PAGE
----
GRE Vocab Wednesday: Don’t Get CONned


Con- is a root meaning ‘with’. It doesn’t actually mean “against”, as in pros and cons (that root would be contra). Of course, that doesn’t really help you with most words beginning with con-, since the roots that follow are not always clear-cut.


To come up with a preposterous story is to concoct a story. Let’s say you are late to an important meeting. Rather than fess up that you were simply late, you concoct this story about a six-car pile-up blocking all the lanes of a highway. Though I’d suggest telling the truth (the Twitter feed—or lack of Twitter feed on the “accident”—might reveal your concoction for what it is—a bald-faced lie).


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In this case, the root is downright esoteric, since this word does not relate to con- but to the old Latin, condonare, which means to refrain from punishing. Condone, more specifically, means to turn a blind eye from actions that should be condemned because they are morally objectionable. In other words, you let something happen that you shouldn’t.


The combination of the roots con- and fer- means to bring together. Somewhat helpful for the definition of this word: to have a conference. But the more important meaning, at least for the GRE, is to bestow or grant, as in an award or certificate. A pope can confer is blessing upon a chosen few. The dean of the school can confer a diploma upon the lucky few.


Conducive means helping bring about a healthy or positive situation. The sound of waves crashing against the beach is conducive to sleep; utter quiet and a non-distracting environment are, for most people, conducive to studying. Vocabulary Wednesday—hopefully conducive to helping these words stick.


You are late to the airport, yelling at the cabbie because you think he is dyslexic–65 mph does not mean 56 mph, you feel like roaring. You finally get to the airport where they ask you for your passport. You rifle through every coat pocket, open every zipper in your luggage and then you get that feeling….that’s consternation: the unholy marriage of anxiety and dismay.

To end this story in a happy vein: you find your passport in your back pocket, but when you get to the gate, much to your consternation the flight has been delayed two hours (that is better than having to go all the way back home to get a passport).


Do you puff out your chest and walk around the room (any room!), as though you own it? Well, hopefully the answer is ‘no’, but if you answered ‘yes’, then you might be conceited: excessively proud of oneself.

A far less common definition relates to the world of art and writing. A conceit is a clever idea. In the novella Animal Farm, George Orwell satirizes Communist Russia, using animals to stand for actual people. That’s a pretty cool literary conceit. I watched a movie in which the protagonist has to kill a future version of himself. That’s definitely an intriguing conceit (the sci-fi genre is full of them!).


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4 Responses to GRE Vocab Wednesday: Don’t Get CONned

  1. Ishmam April 15, 2015 at 8:12 pm #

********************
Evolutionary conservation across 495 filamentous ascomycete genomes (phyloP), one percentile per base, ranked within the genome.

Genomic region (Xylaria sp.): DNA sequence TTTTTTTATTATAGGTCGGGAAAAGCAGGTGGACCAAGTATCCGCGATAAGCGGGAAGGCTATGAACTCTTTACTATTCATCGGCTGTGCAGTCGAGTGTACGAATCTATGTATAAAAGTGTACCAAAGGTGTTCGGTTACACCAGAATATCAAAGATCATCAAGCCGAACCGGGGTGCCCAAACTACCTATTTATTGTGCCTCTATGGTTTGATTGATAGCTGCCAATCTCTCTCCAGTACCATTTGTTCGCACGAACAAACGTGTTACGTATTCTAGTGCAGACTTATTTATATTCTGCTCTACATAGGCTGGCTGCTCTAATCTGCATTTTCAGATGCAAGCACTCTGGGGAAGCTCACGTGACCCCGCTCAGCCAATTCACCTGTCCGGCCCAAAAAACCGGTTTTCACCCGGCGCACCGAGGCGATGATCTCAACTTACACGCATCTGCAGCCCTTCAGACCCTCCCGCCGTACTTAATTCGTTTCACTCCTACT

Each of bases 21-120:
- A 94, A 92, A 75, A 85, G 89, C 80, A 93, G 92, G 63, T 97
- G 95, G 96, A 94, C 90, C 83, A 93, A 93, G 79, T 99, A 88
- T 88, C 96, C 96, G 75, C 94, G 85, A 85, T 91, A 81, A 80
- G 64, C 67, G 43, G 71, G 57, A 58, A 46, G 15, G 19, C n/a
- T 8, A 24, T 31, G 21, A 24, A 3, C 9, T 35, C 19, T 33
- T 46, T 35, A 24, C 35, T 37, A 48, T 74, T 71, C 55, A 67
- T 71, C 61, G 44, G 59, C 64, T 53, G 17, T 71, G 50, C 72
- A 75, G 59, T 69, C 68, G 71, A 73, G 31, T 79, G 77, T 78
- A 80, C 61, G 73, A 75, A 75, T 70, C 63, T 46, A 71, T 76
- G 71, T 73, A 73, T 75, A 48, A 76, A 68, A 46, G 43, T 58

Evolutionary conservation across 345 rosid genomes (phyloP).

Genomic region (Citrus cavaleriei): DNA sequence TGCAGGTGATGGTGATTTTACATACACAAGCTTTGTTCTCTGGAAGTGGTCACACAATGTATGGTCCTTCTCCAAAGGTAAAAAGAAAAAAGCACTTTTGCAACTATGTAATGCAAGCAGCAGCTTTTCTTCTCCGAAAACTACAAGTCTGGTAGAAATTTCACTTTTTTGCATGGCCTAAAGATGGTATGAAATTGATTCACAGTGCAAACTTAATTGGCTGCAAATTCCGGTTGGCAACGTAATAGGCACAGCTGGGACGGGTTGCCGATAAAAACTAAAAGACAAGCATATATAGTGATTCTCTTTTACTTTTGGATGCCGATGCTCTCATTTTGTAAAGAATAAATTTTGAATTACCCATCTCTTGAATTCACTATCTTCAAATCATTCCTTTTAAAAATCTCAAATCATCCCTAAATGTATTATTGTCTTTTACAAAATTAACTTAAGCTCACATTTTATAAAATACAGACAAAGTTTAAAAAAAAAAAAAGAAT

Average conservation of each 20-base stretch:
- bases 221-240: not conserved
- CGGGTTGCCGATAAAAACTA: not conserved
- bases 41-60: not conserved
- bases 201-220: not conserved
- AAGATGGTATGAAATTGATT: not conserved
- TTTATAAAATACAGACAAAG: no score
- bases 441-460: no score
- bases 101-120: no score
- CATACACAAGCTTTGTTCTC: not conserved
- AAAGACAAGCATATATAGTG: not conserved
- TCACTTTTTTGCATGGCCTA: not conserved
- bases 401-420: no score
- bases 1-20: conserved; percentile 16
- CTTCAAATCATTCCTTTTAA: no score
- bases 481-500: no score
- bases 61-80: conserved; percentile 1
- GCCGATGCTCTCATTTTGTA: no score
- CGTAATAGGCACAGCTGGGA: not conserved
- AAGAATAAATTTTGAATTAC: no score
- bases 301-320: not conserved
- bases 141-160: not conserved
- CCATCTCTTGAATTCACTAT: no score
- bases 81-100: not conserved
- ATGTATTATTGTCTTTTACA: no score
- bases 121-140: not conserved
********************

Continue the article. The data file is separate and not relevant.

Hi Chris,
    Hope you’re doing well.
    I’ve been studying the ‘Themed lists’ from the Magoosh Vocabulary ebook and I see that the example sentences provided often have words that I don’t know.e.g. From the list ‘Money Matters: Can’t Spend it Fast Enough’ I’ve read the word ‘Prodigal’ along with the example sentence provided which is, ”Successful professional athletes who do not fall prey to prodigality seem to be the exception—most
    live decadent lives.”
    In this sentence I didn’t know the meaning of the word ‘decadent’ and I had to look it up.
    I’ve faced similar situations for some other words as well.
    So do I need to learn these words,which are within the sentences too? Or should I just learn the ‘title’ words that make up the lists?

    Thanks in advance. 🙂

    • Chris Lele
      Chris Lele April 16, 2015 at 3:46 pm #

      Hi Ishman,

      Good question! When coming up with those sentences, I wanted to make sure the words used in the examples (not including the vocabulary word) were easier, but no so easy that they were basic words. In other words, the GRE would expect you to know the other words used in the sentence. So I definitely recommend you learn those words too!

      Hope that helps 🙂

  2. Ashwin April 11, 2015 at 2:46 am #

    Hello Sir,
    I watched and learned the words with root – con but i came across “Contrite” word and realised it doesn’t have to do with the meaning -“with” and its an exception. So, as you have told about making it stick through mnemonics, how we make out list considering the exceptions too?


    • Chris Lele
      Chris Lele April 14, 2015 at 8:35 am #

      Hi Ashwin,

      Yes, there are some exceptions; but rather than memorize these exceptions, it is best to learn the meaning of the con- words without using the roots. As I noted in the post, knowing the “with-” part doesn’t help anyhow :).

      So a mnemonic for contrite…let’s see. He ‘con’ always felt guilt because he said ‘trite’ things.

      That’s just a mnemonic I came up with, so if that doesn’t work for you, see if you can come up with your own–which usually works better because you are the original creator of the mnemonic.

      Hope that helps!

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